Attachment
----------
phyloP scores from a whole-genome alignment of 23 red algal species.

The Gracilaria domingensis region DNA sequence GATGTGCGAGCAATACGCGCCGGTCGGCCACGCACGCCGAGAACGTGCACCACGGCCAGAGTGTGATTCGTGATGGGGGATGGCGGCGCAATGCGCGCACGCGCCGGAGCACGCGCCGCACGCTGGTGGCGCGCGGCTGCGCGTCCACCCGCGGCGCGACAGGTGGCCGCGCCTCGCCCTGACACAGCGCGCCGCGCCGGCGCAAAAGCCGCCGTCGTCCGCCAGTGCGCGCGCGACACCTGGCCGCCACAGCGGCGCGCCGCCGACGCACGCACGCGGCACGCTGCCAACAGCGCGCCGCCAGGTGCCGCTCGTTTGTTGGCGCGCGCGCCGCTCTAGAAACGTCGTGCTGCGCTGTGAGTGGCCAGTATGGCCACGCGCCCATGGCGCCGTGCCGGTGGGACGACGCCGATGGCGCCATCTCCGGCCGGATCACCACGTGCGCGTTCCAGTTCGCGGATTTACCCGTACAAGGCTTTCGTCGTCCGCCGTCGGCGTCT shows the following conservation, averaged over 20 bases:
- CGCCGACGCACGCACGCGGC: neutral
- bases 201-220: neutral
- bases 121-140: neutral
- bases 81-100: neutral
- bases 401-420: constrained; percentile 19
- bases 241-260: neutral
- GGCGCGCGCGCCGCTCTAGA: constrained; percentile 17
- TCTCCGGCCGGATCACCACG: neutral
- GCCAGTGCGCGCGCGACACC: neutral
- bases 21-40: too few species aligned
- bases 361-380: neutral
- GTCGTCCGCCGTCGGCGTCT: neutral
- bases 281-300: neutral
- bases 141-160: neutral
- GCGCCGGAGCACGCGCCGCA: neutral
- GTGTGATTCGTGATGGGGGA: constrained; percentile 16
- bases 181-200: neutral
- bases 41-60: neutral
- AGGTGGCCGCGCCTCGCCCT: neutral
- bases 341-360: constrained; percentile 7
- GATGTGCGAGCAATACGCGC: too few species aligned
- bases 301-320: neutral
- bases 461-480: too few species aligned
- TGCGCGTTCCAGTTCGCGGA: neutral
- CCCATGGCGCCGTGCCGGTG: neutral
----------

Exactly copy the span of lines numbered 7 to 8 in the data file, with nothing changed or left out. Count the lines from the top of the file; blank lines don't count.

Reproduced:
- bases 401-420: constrained; percentile 19
- bases 241-260: neutral